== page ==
Teachers to be balloted over pay offer
The Educational Institute of Scotland is urging members to reject the offer.
Teachers are to be balloted on the latest pay offer which they are being urged to reject.
Union leaders are campaigning for a 10% wage hike for teaching staff.
Teaching organisations have already rejected the offer of a 3% pay rise made last month, branding it “derisory”.
The Educational Institute of Scotland (EIS) has announced it will ballot its members on the latest pay offer to teachers and associated professionals – and is urging them to reject it.
The EIS is strongly recommending to our members that they send a very clear message by voting overwhelmingly to reject this offer Larry Flanagan, EIS
If the offer is rejected, the EIS said it will seek further negotiations within the Scottish Negotiating Committee for Teachers, and should these fail it is likely that an indicative ballot on industrial action will be held.
EIS general secretary Larry Flanagan said: “An extremely angry EIS Salaries Committee has today taken the decision to open a consultative ballot of our members on the pay offer from the Scottish Government and COSLA.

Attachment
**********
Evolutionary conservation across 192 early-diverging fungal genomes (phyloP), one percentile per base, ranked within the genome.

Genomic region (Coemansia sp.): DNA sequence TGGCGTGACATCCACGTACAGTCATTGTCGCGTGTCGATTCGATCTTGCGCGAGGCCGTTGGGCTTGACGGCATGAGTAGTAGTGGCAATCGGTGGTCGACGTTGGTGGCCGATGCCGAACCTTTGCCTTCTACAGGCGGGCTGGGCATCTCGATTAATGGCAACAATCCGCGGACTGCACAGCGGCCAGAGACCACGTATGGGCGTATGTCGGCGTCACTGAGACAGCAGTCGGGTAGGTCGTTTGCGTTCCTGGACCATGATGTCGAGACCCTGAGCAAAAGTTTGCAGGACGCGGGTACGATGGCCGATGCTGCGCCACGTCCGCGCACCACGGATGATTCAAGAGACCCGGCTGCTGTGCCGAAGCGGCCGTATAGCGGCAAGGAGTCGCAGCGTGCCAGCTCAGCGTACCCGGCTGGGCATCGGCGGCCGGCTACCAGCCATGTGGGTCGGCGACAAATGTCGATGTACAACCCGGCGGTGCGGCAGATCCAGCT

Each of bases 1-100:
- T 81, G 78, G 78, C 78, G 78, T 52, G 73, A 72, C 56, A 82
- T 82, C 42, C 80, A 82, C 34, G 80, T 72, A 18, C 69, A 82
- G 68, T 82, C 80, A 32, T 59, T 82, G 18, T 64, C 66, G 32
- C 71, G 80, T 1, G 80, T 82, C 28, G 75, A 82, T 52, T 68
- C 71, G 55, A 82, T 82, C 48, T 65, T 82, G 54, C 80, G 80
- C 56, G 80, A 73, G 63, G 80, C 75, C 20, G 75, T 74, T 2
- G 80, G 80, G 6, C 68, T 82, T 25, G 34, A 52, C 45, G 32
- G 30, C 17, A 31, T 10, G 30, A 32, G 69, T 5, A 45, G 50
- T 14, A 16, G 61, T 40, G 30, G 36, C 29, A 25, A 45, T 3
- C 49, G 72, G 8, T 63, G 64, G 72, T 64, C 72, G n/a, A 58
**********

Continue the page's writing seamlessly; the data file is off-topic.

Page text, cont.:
“EIS Negotiators are very clear that this reheated offer, which has previously been rejected by all of the teaching unions on the Scottish Negotiating Committee for Teachers, is divisive and continues to undervalue teachers.
“The EIS is strongly recommending to our members that they send a very clear message by voting overwhelmingly to reject this offer.”
The ballot will open on October 29.
Deputy First Minister John Swinney said: “The Scottish Government has worked with COSLA to put in place the best pay deal in the UK for 2018-19.
“This includes the Scottish Government contributing an additional £35 million for teachers pay. This will result in all teachers on the main grade scale receiving at least a 5% increase, with some teachers receiving up to 11% in one year in conjunction with annual progression.
“The offer matches or betters other offers in the public sector in Scotland, for example 6.5% for Police Officers over 31 months.
“We firmly believe that it is generous and fair and would encourage teachers to consider it favourably.
“The Scottish Government remains very happy to continue discussions with trade unions in securing a negotiated outcome.”
COSLA resources spokeswoman Councillor Gail Macgregor said: “I am deeply disappointed that the teaching unions will recommend rejection of what is a very fair offer of 3% in a one year deal – backdated to April in their proposed ballot
“When you compare this with the NHS in Scotland deal who have settled for 3% this year and the police deal of 6.5% over 31 months, during which no further pay award will be made, then you can see that the 10% claim by the teaching unions is and always was unrealistic.
“The offer on the table for the majority of teachers is the best in the public sector in Scotland and we would urge teachers to recognise this and vote to accept the deal.”